Internal Iliac Artery Anatomy : Simplified

Origin

L5-S1 (common iliac artery bifurcation; anterior to SI joint)

Course

Extends down and posteriorly ~4 cm until superior margin of greater sciatic foramen and bifurcates into 2 trunks (in 60% cases) –

  • Anterior trunk: continuation of the main artery towards ischial spine
  • Posterior trunk: passes towards greater sciatic foramen
internal iliac artery anatomy

The anatomy is highly variable and may differ from books to books, person to person and even from right side to the left side in the same person.

Branches from anterior trunk

Four to pelvic viscera:

pelvic viscera
  1. Urinary bladder: Superior vesical artery, Inferior vesical artery (male)/Vaginal artery, Umbilical artery (in fetus; medial umbilical ligament in adults)
  2. Uterus/Vagin: Uterine artery, Vaginal artery (females)
  3. Rectum: Middle rectal artery

Three exits:

pelvic foramen arteries
O = Obturator; SGA = Superior gluteal artery; IGA = Inferior gluteal artery; IP = Internal pudendal artery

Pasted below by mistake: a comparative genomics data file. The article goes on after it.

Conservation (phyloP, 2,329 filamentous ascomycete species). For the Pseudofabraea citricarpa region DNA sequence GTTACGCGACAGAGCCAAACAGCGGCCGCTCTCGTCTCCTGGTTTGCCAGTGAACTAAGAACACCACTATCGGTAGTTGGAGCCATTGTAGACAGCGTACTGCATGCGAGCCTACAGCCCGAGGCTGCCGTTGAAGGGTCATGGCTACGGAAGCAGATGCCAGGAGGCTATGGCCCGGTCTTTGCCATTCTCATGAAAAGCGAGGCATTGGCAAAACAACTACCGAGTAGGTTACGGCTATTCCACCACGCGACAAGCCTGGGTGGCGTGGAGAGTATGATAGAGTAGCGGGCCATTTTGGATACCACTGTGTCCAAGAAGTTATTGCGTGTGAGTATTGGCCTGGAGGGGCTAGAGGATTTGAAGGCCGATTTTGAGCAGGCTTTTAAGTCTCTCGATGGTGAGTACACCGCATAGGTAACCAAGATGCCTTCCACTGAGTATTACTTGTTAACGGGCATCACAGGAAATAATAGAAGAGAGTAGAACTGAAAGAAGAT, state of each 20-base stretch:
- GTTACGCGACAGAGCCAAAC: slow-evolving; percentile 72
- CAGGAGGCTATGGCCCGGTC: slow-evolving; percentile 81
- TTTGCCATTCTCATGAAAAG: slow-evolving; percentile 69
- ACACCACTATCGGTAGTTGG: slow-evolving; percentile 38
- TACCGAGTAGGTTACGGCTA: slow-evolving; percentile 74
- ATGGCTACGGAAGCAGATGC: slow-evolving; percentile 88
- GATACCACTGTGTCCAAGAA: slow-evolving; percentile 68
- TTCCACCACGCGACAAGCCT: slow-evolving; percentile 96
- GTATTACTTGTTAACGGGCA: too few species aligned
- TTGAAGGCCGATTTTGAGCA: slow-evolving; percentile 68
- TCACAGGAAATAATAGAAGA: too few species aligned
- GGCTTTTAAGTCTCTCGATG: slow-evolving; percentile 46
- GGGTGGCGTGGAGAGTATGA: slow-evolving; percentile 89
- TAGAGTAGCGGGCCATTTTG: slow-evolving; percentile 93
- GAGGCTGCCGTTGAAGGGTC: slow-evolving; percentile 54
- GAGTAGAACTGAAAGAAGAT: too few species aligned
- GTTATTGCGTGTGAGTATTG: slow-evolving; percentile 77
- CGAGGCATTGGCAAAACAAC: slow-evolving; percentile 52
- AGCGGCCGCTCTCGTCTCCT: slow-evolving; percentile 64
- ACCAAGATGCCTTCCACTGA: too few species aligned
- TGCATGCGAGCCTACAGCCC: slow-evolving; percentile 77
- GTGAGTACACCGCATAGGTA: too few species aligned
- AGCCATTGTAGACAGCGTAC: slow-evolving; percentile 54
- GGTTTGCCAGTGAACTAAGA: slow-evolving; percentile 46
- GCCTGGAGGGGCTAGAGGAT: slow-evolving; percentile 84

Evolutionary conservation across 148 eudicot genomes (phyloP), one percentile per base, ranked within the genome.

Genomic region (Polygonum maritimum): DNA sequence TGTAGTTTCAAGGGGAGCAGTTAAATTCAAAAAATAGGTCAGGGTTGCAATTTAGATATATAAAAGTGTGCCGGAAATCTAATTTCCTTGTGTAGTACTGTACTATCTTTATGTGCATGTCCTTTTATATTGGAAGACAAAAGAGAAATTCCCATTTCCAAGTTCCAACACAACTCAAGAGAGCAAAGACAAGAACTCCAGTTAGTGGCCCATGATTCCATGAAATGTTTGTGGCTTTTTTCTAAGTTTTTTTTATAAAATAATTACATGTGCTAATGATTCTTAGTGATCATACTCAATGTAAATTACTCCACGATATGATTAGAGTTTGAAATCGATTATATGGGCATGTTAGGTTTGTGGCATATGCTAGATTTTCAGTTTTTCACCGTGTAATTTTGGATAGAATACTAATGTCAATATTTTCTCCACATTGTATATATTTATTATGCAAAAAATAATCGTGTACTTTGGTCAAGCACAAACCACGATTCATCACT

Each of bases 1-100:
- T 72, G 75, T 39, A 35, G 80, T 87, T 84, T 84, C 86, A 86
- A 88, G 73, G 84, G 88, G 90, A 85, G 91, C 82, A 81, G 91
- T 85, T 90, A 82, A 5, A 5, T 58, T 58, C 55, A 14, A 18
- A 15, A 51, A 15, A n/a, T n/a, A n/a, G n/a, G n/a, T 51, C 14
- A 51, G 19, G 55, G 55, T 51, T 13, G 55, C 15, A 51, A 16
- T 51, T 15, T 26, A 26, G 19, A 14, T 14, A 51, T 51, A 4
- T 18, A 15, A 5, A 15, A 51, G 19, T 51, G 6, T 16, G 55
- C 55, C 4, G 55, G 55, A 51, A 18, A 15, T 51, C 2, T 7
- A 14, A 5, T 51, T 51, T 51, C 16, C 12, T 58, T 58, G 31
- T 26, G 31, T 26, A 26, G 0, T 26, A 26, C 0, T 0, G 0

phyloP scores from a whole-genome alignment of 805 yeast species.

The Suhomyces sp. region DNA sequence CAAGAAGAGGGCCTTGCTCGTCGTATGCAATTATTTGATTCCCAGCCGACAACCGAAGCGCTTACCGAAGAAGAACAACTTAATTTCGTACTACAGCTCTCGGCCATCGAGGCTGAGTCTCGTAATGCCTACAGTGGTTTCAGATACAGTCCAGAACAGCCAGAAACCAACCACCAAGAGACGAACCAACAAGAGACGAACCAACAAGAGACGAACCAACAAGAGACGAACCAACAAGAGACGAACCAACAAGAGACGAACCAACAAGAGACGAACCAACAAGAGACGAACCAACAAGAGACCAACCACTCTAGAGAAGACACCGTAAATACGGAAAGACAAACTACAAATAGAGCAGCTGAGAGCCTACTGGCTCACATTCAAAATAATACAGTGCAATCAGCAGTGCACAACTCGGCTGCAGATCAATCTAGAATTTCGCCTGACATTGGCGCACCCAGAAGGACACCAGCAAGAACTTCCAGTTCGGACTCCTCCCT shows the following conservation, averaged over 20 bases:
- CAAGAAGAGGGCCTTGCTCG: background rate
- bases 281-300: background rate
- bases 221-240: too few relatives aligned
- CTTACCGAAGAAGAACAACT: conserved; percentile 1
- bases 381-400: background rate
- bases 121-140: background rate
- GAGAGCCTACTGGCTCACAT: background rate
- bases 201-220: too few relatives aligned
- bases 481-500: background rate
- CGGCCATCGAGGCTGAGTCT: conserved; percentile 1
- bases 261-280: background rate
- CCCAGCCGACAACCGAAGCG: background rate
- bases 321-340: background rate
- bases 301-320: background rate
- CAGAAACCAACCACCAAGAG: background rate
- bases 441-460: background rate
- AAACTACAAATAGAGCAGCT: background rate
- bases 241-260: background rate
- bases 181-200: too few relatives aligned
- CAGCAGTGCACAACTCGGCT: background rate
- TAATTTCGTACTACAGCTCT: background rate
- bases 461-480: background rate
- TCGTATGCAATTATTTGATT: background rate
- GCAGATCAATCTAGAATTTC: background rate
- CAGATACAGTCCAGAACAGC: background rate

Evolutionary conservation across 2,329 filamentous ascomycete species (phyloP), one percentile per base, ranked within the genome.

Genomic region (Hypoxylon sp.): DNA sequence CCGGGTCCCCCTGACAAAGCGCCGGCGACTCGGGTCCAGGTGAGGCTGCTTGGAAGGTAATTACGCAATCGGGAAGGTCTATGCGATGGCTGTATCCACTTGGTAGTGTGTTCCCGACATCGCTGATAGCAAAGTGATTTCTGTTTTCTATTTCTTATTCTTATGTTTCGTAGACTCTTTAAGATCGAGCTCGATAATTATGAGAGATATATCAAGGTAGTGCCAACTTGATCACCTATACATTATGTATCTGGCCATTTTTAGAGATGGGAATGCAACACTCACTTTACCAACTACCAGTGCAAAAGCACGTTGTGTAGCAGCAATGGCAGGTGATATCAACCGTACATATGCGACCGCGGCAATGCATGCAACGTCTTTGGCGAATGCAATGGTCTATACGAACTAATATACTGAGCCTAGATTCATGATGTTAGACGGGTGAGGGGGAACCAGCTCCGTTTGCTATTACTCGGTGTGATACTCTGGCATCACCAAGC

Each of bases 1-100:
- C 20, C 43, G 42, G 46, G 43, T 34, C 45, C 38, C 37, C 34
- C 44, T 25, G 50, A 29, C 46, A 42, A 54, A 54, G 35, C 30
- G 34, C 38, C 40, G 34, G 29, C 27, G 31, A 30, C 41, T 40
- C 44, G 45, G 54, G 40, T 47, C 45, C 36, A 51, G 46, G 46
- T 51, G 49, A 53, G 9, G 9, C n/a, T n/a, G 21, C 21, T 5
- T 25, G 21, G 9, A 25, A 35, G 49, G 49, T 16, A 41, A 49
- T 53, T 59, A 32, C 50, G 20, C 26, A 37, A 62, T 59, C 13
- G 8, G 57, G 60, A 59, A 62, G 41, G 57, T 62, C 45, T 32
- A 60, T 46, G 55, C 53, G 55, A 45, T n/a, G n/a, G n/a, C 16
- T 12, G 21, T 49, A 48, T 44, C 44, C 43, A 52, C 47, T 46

• Obturator artery: Exits pelvis through obturator foramen
  • Internal pudendal artery: Exits pelvis through infra-piriform foramen
  • Inferior gluteal artery: Exits pelvis through infra-piriform foramen

Branches from posterior trunk:

Mnemonic: PILS (Posterior trunk, Iliolumbar, Lateral sacral, Superior gluteal)

  1. Iliolumbar artery: runs anterolaterally towards the medial border of the psoas major, where it divides into the lumbar and iliac branches.
  2. Lateral sacral artery: passes lateral to anterior sacral foramina
  3. Superior gluteal artery: exits pelvis through supra-piriform foramen

Corona mortis: Corona mortis is an anastomotic branch between the inferior epigastric (from external iliac) and obturator (from internal iliac) vessels. It is located behind the superior pubic ramus at a variable distance from the symphysis pubis (range 40-96 mm). Compression of the internal iliac alone will not completely stop the bleeding from this anomalous artery since it has a contribution from the external iliac artery.

Pelvic fractures: Fractures of both the pelvis and acetabulum may be associated with injury to the major pelvic vessels (primary injury or clot dislodgement or iatrogenic trauma). The sources of bleeding have been reported to be more posterior (internal iliac vessels or their posterior branches) in patients with unstable posterior pelvic fractures. In lateral compression fractures, commonly anterior vessels are injured (pudendal or obturator vessels).


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